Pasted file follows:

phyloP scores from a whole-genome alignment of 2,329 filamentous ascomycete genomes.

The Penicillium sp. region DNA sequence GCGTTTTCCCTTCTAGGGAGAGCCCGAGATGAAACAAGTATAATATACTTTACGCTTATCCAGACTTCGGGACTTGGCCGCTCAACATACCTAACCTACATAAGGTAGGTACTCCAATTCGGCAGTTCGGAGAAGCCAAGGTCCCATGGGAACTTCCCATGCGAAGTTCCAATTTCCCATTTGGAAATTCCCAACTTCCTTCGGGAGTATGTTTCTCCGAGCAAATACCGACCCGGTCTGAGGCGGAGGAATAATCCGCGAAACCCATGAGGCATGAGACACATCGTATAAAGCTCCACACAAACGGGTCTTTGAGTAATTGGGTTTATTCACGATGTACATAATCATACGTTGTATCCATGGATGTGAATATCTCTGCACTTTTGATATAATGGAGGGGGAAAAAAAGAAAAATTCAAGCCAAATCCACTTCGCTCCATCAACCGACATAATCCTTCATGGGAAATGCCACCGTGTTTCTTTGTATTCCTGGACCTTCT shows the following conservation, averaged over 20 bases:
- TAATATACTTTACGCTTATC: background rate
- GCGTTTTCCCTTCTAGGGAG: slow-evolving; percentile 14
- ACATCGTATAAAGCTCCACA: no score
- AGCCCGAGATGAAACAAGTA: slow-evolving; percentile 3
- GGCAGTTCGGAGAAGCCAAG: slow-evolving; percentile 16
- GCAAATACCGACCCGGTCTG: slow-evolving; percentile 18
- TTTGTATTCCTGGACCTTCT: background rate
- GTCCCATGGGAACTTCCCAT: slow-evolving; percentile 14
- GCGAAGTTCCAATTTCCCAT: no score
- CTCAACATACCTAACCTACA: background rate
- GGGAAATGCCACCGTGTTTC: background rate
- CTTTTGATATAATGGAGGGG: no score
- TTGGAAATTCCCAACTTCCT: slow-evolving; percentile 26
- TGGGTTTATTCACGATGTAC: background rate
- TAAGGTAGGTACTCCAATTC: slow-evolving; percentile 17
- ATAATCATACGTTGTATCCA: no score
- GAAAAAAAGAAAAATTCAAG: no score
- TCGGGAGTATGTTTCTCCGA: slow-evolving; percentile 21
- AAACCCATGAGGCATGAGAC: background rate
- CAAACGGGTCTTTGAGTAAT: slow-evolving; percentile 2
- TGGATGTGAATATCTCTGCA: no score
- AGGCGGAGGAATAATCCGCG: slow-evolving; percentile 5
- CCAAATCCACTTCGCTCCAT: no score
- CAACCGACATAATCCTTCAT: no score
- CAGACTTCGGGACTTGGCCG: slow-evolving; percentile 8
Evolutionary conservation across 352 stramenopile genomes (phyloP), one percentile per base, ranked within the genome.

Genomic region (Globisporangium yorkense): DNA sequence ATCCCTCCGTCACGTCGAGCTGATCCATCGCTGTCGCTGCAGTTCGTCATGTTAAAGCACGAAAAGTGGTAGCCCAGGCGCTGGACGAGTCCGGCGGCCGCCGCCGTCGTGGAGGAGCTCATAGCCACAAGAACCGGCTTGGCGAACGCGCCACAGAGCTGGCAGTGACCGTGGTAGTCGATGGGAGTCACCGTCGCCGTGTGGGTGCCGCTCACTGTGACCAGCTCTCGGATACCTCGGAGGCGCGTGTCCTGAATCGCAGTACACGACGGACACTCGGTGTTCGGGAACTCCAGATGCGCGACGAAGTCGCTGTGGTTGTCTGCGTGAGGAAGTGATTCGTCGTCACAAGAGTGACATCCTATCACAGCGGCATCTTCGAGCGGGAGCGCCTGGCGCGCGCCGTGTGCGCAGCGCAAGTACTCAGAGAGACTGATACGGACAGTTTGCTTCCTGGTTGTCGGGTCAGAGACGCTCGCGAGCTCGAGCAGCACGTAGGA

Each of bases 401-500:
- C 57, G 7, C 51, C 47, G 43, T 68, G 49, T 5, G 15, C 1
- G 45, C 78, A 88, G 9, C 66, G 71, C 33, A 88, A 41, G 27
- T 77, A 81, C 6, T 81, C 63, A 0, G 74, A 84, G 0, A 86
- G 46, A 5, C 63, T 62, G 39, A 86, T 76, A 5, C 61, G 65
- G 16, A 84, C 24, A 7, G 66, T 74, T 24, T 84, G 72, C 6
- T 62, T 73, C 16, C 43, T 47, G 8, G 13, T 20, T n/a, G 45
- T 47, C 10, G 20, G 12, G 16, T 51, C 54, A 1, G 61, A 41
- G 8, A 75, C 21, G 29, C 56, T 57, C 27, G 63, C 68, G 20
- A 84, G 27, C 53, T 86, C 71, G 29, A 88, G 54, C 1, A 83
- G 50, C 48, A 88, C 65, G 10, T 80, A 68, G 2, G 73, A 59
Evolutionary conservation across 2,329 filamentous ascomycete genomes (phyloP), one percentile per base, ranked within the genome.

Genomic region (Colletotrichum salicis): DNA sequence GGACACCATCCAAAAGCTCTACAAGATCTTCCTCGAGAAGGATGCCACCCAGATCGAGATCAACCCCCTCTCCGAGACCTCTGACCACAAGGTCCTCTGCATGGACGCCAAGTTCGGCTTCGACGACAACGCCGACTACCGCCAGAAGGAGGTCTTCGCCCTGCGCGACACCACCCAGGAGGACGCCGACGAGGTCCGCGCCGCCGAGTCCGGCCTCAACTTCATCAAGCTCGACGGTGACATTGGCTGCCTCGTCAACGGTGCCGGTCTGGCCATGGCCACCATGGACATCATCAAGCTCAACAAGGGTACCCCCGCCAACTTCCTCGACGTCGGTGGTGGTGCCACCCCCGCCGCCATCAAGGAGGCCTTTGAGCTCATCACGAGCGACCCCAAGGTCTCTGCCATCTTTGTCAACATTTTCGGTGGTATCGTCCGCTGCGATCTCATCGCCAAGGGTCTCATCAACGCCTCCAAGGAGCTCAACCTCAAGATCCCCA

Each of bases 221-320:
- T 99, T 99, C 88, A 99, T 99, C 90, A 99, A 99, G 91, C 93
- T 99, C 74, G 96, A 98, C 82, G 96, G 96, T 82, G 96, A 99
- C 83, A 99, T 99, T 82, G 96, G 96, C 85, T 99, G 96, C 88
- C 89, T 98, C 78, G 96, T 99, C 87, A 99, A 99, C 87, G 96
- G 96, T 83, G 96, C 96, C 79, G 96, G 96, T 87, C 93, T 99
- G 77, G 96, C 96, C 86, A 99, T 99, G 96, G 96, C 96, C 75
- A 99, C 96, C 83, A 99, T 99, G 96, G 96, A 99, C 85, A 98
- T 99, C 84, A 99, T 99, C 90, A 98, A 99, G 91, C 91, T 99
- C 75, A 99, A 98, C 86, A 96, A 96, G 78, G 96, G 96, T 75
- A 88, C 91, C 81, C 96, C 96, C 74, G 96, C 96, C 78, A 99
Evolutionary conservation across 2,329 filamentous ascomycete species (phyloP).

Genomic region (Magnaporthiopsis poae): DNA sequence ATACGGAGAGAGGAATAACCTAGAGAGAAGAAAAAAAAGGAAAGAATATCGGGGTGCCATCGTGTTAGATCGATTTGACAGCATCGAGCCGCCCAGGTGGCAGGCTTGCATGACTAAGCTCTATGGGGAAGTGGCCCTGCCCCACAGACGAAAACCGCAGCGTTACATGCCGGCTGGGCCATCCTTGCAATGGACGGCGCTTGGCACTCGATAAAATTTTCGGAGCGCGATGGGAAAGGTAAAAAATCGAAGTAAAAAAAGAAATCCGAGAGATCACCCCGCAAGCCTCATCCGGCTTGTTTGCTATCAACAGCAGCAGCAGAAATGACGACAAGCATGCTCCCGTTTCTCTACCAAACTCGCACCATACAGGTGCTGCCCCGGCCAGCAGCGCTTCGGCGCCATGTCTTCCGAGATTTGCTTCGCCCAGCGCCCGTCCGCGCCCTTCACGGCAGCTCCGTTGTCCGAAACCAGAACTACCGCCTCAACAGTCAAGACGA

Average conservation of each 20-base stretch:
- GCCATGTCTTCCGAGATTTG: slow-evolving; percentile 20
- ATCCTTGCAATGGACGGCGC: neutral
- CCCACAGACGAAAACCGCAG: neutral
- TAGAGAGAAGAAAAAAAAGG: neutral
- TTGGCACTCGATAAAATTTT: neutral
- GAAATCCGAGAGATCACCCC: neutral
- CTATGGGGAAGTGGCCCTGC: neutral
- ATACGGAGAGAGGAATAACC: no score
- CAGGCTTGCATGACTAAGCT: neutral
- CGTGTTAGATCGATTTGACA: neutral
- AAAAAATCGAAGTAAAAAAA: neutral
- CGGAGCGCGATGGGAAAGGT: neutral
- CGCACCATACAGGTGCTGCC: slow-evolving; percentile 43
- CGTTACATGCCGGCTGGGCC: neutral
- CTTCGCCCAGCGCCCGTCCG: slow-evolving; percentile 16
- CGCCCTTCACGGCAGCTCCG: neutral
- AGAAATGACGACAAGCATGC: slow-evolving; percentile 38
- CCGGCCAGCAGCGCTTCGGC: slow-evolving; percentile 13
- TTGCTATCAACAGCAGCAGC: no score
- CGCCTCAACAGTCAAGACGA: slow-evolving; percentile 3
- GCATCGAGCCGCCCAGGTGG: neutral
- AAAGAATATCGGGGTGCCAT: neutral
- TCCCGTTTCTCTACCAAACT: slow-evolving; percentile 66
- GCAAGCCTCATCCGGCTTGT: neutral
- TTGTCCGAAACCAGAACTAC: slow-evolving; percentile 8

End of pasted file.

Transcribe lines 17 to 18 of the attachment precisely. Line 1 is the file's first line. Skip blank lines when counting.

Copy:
- TAAGGTAGGTACTCCAATTC: slow-evolving; percentile 17
- ATAATCATACGTTGTATCCA: no score